Type: Project Editor
Client: GRAPHIC (Korea)
Publication date: 2011
Format: 23 x 30 cm
Design: Na Kim

This issue brings together 16 workshops on graphic design. It revisits these workshops which have been held around the world for the last two years, and provides the details and energies of such graphic design education that takes place outside the regular curriculum.

We are expecting at least two things from this “Workshop” issue. First, we hope to provide the reader with indirect experiences of the small workshops covered in this issue, which have taken place in different specific locations. This kind of workshop typically involves only a small number of participants –about thirty at most– and gives them an intensive experience. However, such heightened moments tend to suddenly dissipate or quickly fade away when it is over.
We attempt to revive some relatively recent workshops by means of publication. In this way, we reproduce these workshops that the reader might otherwise never know about, and invite them to participate; the reader can follow the workshop processes at their own pace. The idea is to give them an opportunity to get away from their daily routine for a while and share some powerful and inspiring experience with the actual participants beyond the constraints of time and space.

Secondly, if you look at the concepts of these workshops from a broader perspective, it might be possible to deduce what direction today's graphic design is heading in. It is because the ideal images of graphic design and designers, collectively envisioned by both the workshop leaders and participants, are reflected in the workshops. As you may know, there is some common ground, and it is always very important to be aware of it.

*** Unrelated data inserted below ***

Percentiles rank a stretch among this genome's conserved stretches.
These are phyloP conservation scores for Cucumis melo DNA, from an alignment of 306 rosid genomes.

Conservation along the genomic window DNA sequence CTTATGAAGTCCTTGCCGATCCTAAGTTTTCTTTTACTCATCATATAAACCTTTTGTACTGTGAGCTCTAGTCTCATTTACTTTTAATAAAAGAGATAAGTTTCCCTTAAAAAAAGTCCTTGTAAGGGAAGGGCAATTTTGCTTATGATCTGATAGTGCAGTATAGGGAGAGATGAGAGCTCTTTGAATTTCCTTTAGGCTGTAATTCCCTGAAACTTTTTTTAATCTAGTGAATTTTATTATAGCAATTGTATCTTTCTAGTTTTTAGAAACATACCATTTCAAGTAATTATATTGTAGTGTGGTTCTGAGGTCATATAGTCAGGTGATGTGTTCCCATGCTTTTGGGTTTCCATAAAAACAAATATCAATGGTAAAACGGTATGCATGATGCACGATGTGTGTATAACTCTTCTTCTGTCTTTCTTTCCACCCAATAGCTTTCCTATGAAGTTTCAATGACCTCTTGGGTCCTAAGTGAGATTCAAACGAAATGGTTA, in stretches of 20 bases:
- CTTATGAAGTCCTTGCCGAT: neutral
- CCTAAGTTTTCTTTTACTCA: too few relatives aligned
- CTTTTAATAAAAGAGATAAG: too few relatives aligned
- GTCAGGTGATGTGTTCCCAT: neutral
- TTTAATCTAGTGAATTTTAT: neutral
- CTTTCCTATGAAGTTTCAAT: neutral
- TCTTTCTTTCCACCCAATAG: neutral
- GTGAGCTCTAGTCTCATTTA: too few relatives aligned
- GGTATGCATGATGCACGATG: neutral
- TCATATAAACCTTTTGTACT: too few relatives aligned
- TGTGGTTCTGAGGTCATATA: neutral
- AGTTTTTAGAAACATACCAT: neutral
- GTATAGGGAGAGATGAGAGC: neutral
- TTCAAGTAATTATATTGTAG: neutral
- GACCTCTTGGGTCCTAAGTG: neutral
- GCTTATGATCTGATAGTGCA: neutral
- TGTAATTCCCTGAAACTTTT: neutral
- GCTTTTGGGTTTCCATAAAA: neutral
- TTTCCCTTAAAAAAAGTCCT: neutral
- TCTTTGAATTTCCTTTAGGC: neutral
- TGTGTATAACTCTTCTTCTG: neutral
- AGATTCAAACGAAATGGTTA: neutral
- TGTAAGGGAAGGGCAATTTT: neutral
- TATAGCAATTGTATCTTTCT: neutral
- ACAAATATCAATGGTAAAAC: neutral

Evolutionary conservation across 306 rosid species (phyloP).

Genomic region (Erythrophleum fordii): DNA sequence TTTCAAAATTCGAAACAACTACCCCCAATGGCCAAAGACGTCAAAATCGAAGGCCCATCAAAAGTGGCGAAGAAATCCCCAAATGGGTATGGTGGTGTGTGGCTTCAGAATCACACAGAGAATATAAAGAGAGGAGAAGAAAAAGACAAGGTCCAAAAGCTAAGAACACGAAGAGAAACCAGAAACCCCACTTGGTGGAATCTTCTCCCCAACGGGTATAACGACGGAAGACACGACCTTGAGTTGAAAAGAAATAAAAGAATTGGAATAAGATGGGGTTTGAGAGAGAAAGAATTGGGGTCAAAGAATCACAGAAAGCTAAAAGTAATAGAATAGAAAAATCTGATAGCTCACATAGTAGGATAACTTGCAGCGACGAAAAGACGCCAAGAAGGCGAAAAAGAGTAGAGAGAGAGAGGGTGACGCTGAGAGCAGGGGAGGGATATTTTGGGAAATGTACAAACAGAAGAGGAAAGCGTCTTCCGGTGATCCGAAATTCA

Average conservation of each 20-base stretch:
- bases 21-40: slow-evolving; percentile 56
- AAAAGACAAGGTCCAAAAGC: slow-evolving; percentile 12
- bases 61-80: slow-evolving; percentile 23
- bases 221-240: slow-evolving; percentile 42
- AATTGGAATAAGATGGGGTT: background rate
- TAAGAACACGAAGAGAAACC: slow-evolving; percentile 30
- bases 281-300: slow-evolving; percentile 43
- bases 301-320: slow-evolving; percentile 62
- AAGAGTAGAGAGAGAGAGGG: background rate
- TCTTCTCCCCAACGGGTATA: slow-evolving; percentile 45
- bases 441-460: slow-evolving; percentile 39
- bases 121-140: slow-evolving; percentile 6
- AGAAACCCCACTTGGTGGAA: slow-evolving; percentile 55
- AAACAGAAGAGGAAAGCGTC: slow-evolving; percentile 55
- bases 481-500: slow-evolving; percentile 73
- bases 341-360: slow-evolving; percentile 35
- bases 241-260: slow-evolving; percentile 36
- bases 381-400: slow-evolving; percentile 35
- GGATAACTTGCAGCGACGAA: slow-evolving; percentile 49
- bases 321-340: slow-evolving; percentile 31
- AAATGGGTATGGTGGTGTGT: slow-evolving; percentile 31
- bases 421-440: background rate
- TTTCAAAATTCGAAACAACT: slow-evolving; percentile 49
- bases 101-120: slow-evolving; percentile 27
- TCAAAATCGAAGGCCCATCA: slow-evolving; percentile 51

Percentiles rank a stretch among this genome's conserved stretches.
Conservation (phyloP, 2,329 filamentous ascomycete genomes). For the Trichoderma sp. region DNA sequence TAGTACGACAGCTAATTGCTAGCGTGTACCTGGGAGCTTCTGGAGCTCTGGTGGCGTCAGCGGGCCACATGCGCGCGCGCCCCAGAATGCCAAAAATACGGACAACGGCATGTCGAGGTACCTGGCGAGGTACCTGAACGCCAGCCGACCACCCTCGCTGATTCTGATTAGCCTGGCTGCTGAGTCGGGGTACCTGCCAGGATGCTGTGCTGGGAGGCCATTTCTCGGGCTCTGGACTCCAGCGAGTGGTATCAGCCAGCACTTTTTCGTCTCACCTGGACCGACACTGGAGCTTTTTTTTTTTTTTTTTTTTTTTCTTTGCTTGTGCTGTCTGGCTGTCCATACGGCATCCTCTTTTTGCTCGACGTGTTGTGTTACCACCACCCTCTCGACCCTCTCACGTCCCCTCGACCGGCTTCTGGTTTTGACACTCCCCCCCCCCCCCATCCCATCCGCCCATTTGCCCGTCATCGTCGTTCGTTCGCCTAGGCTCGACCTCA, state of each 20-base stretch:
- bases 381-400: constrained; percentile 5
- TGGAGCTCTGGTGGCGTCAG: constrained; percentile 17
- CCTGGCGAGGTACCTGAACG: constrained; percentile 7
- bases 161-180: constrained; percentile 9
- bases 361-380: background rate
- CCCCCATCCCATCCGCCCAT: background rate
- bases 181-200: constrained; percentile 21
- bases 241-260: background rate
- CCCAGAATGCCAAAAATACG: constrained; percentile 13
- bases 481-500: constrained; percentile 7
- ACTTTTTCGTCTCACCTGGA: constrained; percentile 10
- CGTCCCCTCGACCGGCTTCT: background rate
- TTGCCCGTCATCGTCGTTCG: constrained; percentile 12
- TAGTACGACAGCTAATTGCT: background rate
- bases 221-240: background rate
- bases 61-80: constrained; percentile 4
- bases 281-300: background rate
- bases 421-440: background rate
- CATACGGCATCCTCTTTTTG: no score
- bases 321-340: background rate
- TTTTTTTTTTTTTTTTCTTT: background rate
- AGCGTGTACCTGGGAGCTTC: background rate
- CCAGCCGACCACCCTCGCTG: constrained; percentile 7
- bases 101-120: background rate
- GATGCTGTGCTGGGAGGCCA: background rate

This issue covers 16 different workshops. These are the ones we could get access to, among apparently interesting ones that have been held around the world for the past two years.
It must have been impossible to pull it off without the generous and unconditional support from the workshop organizers, leaders and participants. We would like to thank all the people who willingly contributed to the process of making this issue, which was never easy.

Charlotte Cheetham
Daijiro Mizuno & Yuma Harada, Lovis Caputo
David Reinfurt
Fraser Muggeridge
Guy Meldem, David Keshavjee & Julien Tavelli
Julia Born
James Goggin
Min Choi
Nicolas Bourquin & Thibaud Tissot
Our polite society
Radim Peško
Sheila Levrant de Bretteville
Temp & Tankboys
Urs Lehni
Uta Eisenreich & Saskia Janssen